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Concluding the Season of Creation – Prayers for the Earth

To Strive

God, creator of the universe,
Fill us with your love for the creation,
for the natural world around us,
for the earth from which we come
and to which we will return.    
Awake in us energy to work for your world; 
let us never fall into complacency, ignorance,
or being overwhelmed by the task before us.
Help us to restore, remake, renew. Amen 

To Safeguard

Jesus, Redeemer of the World,
Remind us to consider the lost lilies,
the disappearing sparrows;
teach us not to squander precious resources;                
help us value habitats: seas, deserts, forests  
and seek to preserve this world in its diversity.
Alert us to the cause of all living creatures
destroyed wantonly for human greed or pleasure;
Help us to value what we have left
and to learn to live without taking more than we give. Amen 

Integrity of Creation

Spirit of the Living God
At the beginning you moved over the face of the waters.
You brought life into being, the teeming life                                                 
that finds its way through earth and sea and air
that makes its home around us, everywhere.                            
You know how living things flourish and grow
How they co-exist; how they feed and breed and change
Help us to understand those delicate relationships,
value them, and keep them from destruction. Amen 

To Sustain

God, of the living earth
You have called people to care for your world –
you asked Noah to save creatures from destruction.
May we now understand how to sustain your world –
Not over-fishing, not over-hunting,
Not destroying trees, precious rainforest           
Not farming soil into useless dust.
Help us to find ways to use resources wisely
to find a path to good, sustainable living
in peace and harmony with creatures around us. Amen 

To Renew

Jesus, who raised the dead to life
Help us to find ways to renew
what we have broken, damaged and destroyed:
Where we have taken too much water,
polluted the air, poured plastic into the sea,
cut down the forests and soured fertile soils.
Help all those who work to find solutions to
damage and decay;    give hope to those
who are today working for a greener future. Amen

Anne Richards, Mission Theology Advisory Group, Resources available on www.ctbi.org.uk The Dispossession Project: Eco-House<

More book, Part 3 – Reduce


The first two chapters were required material to get to Part 3 – Reduce. Understanding the significance of our need to reduce greenhouse gases from Part 1, led to calculate our carbon footprint in Part 2. We meet to strive towards net zero emissions by 2050. Net zero means cutting greenhouse gas emissions to as close to zero as possible, with any remaining emissions re-absorbed from the atmosphere, by oceans and forests for instance. Part 2 focuses on reduction to get to net zero.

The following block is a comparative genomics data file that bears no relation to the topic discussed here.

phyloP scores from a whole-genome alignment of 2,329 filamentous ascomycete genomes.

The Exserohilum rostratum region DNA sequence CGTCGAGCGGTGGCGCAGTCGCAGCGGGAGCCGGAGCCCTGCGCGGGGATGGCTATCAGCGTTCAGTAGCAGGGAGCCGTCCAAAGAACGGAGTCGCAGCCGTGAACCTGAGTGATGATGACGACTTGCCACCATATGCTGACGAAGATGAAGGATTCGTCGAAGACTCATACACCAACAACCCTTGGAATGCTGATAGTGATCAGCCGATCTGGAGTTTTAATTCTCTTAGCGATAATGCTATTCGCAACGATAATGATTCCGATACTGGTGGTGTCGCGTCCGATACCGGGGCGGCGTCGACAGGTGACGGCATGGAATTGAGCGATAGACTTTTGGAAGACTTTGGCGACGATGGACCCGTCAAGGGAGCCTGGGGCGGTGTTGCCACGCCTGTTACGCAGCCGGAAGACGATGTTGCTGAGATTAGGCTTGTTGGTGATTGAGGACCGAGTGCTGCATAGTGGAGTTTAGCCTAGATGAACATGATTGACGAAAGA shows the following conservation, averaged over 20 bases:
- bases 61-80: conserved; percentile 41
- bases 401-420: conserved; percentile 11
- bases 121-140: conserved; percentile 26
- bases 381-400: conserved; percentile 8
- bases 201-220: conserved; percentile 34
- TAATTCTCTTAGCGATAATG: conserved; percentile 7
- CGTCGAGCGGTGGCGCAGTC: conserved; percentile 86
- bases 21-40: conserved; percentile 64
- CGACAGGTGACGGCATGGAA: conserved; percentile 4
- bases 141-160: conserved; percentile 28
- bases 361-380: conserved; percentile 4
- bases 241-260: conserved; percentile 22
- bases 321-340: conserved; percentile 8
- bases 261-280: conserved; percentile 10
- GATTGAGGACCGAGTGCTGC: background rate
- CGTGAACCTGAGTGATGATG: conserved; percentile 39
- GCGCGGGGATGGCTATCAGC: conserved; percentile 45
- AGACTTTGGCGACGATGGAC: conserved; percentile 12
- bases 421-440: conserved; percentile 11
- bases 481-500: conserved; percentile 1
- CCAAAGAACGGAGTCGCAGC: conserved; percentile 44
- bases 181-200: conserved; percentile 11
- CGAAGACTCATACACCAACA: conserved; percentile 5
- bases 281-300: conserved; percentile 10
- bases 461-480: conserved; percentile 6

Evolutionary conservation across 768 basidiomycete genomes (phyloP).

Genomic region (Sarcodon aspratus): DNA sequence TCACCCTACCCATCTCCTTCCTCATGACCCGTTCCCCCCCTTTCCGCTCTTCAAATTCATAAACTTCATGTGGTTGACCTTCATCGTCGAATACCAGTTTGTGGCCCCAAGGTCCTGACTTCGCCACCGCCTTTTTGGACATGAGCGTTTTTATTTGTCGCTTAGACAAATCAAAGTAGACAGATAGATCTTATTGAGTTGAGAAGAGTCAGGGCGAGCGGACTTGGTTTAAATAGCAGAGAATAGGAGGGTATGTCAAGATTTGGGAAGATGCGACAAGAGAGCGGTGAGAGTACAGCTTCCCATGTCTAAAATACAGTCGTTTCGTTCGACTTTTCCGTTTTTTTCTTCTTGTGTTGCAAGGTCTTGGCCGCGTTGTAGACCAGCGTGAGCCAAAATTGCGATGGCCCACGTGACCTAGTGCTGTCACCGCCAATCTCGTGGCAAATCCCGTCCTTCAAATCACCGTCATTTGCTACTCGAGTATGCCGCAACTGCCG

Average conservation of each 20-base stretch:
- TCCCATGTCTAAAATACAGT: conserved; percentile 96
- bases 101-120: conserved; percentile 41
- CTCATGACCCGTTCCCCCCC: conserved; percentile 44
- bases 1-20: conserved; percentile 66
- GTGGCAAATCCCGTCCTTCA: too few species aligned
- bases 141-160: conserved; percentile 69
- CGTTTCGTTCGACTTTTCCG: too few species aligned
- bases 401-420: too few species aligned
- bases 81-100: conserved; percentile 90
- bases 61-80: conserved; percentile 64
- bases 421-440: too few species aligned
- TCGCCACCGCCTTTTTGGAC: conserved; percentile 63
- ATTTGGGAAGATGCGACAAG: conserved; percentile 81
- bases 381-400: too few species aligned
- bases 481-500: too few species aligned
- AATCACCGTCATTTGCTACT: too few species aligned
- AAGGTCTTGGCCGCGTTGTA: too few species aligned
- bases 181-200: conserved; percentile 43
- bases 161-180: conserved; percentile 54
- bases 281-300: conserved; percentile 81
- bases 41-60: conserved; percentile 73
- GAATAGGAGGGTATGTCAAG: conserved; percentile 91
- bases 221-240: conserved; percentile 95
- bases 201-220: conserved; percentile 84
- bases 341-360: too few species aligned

How much do we need to reduce our carbon footprints? For Americans, that number is about 90 percent.The United Nations’ intergovernmental Panel on Climate Change (IPCC) has said that if we don’t act now, we’ll be facing the severe effects of a warming planet as early as 2040.  One example? 50 million people around the world, will be affected by coastal flooding

This chapter lists 26+ ways for us to act

Bishop Curry homily at funeral of Queen Elizabeth

“You know, the Lord didn’t put you here just to consume the oxygen.”

“A lawyer stood up to test Jesus. ‘Great teacher,’ he said, ‘what must I do to inherit eternal life?’ Jesus said to him, ‘What is written in the law? What do you read?’ And the lawyer answered, ‘You shall love the Lord your God with all your heart, with all your soul, with all your mind and with all your strength. And you shall love your neighbor as yourself.’ Jesus then said to him, ‘You have answered rightly. Do that. Love God and your neighbor, and why you’re at it, yourself, and you will find life.’” Life as God intended. Life that lifts humanity up to the highest possibility of our nobility. Do that. Love God, love your neighbor, and love yourself, and you will fulfill God’s dream for all of God’s children.

Now Jesus didn’t say all of that. I added a little bit, but that’s what he meant. I was probably, I’m guessing, 12 or 13 years old when I had a conversation with my father, or better yet, it was a monologue. He spoke, I listened. He wanted me to do something, and I don’t remember what it was. I’m 69 years old now, so it was a long time ago, but he wanted me to do something, and I have to tell you, I didn’t want to do whatever it was. But of course, I didn’t say anything to him, but somehow my facial expression betrayed my innermost thoughts. And he read my mind, and he blurted out as parents often do with pre-adolescent children, “You know, the Lord didn’t put you here just to consume the oxygen.”

Read the rest of the homily…

Plastics Polluton

Plastics are present in furniture, construction materials, cars, appliances, electronics and countless other things. According to the New York Times, the main cause for the increase in plastic production is the rise of plastic packaging. In 2015 packaging accounted for 42% of non-fiber plastic produced. That year, packaging also made up 54% of plastics thrown away.

Plastic pollution is now recognized as a hazard to public health and the human body